Gradius (Arcade, 1985) Review

I have a bit of a history with the Gradius franchise. Nemesis on the Gameboy was one of the few games I owned as a child and frequently played on weekends. At the time it was one of the most challenging games I had to play, only rivaled by Mega Man on the same console. The Gradius series is notorious for its unrelenting checkpoints that strip players of their hard earned power ups. Even at a young age I had a blast learning the stages and trying to clear the game without getting hit even once, just to keep those precious upgrades and have better shots at making it through the game. Many years later Gradius Rebirth was released on the Wii Shop Channel. That game had me discover that that Gameboy game I liked so much as a kid was actually part of a franchise, and that there was a whole genre of similar games. Not much later I owned every major Gradius game on a collection for my PSP. Gradius II, IV and Gaiden were my favorites at that time. I didn't play the first and third games much back then, and since I recently decided to play my shmup library in chronological order, it made sense for me to give this one another shot.

For a game of its time Gradius features surprisingly detailed graphics and complex game mechanics. Visually its first stage is still beyond anything I would have expected out of an '80s game. Its power up system, horizontal scrolling (with vertically looping stages to boot) and memorable checkpoint recovery go way beyond what Space Invaders offered. The first stage is a lot of fun to play, even by today's standards. But game overs begin piling up as early as in stage 2 where Gradius starts to get rough and demanding.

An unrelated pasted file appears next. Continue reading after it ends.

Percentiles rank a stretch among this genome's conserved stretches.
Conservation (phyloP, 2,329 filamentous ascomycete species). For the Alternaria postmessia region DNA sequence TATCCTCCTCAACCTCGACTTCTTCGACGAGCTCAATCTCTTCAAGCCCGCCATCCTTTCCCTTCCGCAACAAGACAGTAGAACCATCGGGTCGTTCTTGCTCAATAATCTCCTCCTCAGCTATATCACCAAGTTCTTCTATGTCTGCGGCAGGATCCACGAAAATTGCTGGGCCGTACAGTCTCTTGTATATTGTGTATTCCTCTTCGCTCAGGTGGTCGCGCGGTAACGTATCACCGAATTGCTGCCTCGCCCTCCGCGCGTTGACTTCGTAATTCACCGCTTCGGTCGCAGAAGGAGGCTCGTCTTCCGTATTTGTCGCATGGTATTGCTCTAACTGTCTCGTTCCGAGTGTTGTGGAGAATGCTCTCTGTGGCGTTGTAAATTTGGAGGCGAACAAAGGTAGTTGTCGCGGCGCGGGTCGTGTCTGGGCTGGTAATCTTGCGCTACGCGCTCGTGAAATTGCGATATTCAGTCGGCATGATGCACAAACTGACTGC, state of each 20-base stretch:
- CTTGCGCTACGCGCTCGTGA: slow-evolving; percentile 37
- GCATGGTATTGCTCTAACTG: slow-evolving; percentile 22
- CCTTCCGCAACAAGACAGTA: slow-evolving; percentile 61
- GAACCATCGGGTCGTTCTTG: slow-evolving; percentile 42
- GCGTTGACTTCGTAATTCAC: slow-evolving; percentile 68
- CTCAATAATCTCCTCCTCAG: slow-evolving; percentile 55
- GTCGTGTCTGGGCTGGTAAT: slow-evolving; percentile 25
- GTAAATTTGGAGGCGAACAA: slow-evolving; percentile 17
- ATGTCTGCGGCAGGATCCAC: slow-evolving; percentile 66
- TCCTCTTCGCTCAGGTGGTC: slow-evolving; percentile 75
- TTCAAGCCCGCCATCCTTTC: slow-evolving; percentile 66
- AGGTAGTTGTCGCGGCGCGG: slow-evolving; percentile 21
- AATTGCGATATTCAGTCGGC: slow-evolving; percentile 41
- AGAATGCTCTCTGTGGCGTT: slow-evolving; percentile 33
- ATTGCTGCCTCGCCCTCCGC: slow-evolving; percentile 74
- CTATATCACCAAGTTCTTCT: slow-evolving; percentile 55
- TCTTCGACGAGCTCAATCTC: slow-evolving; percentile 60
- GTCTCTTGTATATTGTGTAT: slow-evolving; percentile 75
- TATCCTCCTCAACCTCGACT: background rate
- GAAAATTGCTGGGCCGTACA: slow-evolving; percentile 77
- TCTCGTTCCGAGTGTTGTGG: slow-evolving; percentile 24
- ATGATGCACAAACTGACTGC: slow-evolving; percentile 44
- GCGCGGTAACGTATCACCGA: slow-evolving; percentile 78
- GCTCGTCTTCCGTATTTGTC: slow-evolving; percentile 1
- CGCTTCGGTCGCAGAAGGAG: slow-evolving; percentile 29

In terms of ship speed the player is left with a choice of "too slow to dodge bullets" and "too fast to accurately control". Expect to accidentally crash into terrain more than just once when you first pick this up, because the claustrophobic level design will force you to squeeze yourself through gaps narrower than is reasonable for the way the Vic Viper controls in this. The hardware this was originally developed for can barely keep up with the game's complex programming and vivid visuals. Shoot a couple of lasers with a bunch of options when there's more than one enemy on screen and the game slows to a crawl. And its framerate jumps back up just as fast when there's a moment of relieve for the hardware. Pray you weren't slowly navigating towards a wall when that happens, because you'll be flung into oblivion the moment the game finds itself running at full speed again. A frustrating way to crash out that's occured not just once over the last couple days to me.
The minimum rank rises with each stage and just as quickly scales with the Vic Viper's power. As early as stage two the game is shooting curtains of dangerously fast bullets at you if you manage to stay at full power. And by stage 3 it becomes almost impossible to recover after the slightest mistake. Gradius may have a few memorable and catchy tunes, but for the most part the soundtrack isn't a reason to remember this title (although it at least doesn't make your ears bleed like Image Fight II on the NES). In short, the game has many technical issues holding it back and making it more frustrating to play than it needs to be.

And yet I was still having a lot of fun. Recovering from a checkpoint that appears to be impossible to survive feels exhilarating, and the game becomes gradually more manageable as you build experience playing it. It didn't even take me ten hours to become consistent enough to no miss the first loop (with only one save state slot available on the Arcade Archives release). All the frustrations I had with this classic title only made me appreciate beating it all the more. I'm glad I didn't give up on the 1cc in this.

Gradius also saw a bunch of home console ports. The Deluxe Packs for the original PlayStation and Sega Saturn are noteworthy because they are noticeably easier on their default settings and come with a setting to turn off the nasty slowdowns. I imagine those are the ideal way to play this game in a less sadistic manner, and probably what I'd recommend to play over the original arcade release. However despite its technical drawbacks and sometimes frustrating design I consider this a historic classic that has you come back to give it at least one more try over and over if you're prepared to engage with it. If I didn't have a backlog of over 50 shmups to engage with I'd be continuing to improve my score in this instead of moving on already.